Permissions for the RegisterUserUDF role

Navigate to the Functions section, select the RegisterUser UDF, and update the role to use the new RegisterUserUDF role.

Updating the role for the RegisterUser UDF

Navigate to the Shell and test your UDF by using the Run As feature to invoke the UDF as FrontEndRole.

Invoking a UDF using the "Run As" feature

To use the Run As feature, copy the following query, paste it into the web shell, select FrontEndRole from the Run As menu, and choose Run Query As to invoke your UDF.

  // ["email", "password", "name"]
  ["", "qZXUEhaNdng9", "Improved Security"]
  ref: Ref(Collection("Owner"), "317182757128110665"),
  ts: 1638747899080000,
  data: {
    email: "",
    name: "Improved Security"


Create another new role named LoginUserUDF. The LoginUser UDF needs permission to read from the findOwnerByEmail index to locate the correct user and to read from the Owner collection to compare the hashed credentials for that user.

Updating the role for the LoginUser UDF

Navigate to the Functions section and update the role of your LoginUser UDF to use the new LoginUserUDF role. Return to the Shell and test the UDF, again using Run As to invoke the UDF as the FrontEnd role.

  // ["email", "password"]
  ["", "qZXUEhaNdng9"]
  secret: "<token>",
  ttl: Time("2021-12-06T00:56:46.768682Z"),
  email: ""

Creating a front-end key

Now that your roles and UDFs are working correctly, create a front-end key to store in your application. Navigate to the Security section and choose New Key.

  1. Confirm that your database is selected in the Database field.
  2. Select FrontEndRole in the role selection field.
  3. Name your key.
  4. Choose Save to create the new key.
Creating a front-end key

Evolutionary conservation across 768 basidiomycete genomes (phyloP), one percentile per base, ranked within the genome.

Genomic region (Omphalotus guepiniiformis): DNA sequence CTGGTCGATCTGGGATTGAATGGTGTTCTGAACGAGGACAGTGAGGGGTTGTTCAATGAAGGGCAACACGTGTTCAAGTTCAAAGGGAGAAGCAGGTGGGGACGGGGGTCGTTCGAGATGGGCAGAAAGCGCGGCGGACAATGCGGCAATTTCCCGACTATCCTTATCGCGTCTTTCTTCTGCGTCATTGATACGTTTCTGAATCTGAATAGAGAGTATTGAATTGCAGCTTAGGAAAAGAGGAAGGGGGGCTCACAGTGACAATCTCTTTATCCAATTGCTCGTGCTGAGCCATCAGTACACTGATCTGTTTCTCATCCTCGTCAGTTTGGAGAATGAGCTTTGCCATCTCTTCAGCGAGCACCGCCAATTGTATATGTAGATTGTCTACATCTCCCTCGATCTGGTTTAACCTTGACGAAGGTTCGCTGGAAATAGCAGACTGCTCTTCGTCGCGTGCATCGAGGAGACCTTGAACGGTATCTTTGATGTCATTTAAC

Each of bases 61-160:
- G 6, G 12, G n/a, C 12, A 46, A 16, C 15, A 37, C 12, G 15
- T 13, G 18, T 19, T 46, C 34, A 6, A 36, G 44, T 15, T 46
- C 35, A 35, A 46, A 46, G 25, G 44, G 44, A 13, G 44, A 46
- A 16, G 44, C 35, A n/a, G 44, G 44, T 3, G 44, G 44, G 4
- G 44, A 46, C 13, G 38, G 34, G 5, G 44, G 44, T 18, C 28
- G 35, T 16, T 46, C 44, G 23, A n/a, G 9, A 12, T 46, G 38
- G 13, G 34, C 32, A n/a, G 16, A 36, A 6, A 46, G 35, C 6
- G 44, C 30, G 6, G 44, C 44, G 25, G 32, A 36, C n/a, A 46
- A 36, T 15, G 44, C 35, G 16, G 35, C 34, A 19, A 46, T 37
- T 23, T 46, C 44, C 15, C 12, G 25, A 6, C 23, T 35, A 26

Copy the secret key to use in the next step.

The secret key cannot be displayed once you navigate away from this page! If you lose a key, you can create a new key with the same role and revoke the old key.

Storing the key in your client

Create a .env file in the root of your application and add this secret key as an environment variable.


Restart your Svelte application after updating the environment variable.

Run your application with the following command.

$ npm run dev

Testing out the login functionality

Open the src/routes/index.svelte in your code and replace the contents with the following code. In the following code snippet, you have a simple button to test the login functionality. When the button is selected, it fires the login mutation.

If you haven’t registered any users yet refer back to the Authentication section for instructions on signing up a new user.

  import { setClient, mutation } from '@urql/svelte';
  import client from '../client';

  const loginMutation = mutation({
    query: `
      mutation ($email: String!, $password: String!) {
        login(email: $email, password: $password) {
  async function testLogin(e) {
    const resp = await loginMutation({ email: "", password: "123456" })

  <h3>Login Test</h3>
  <button on:click={testLogin}>Login Test</button>

Make sure to replace the email and password with a valid email and password. Use a user you already registered in Authentication section.

Navigate to localhost:3000 and open your browser’s developer tools to the Console tab. Choose the Login button. You should see the response from the login mutation in the console!

Login response


In this session, you configured Fauna to perform user authentication with least privileged access and connected your front-end application to Fauna.

In the next section, you implement client-side user registration and login forms for your application.

Complete Code

πŸ“™ Get the final code for this section here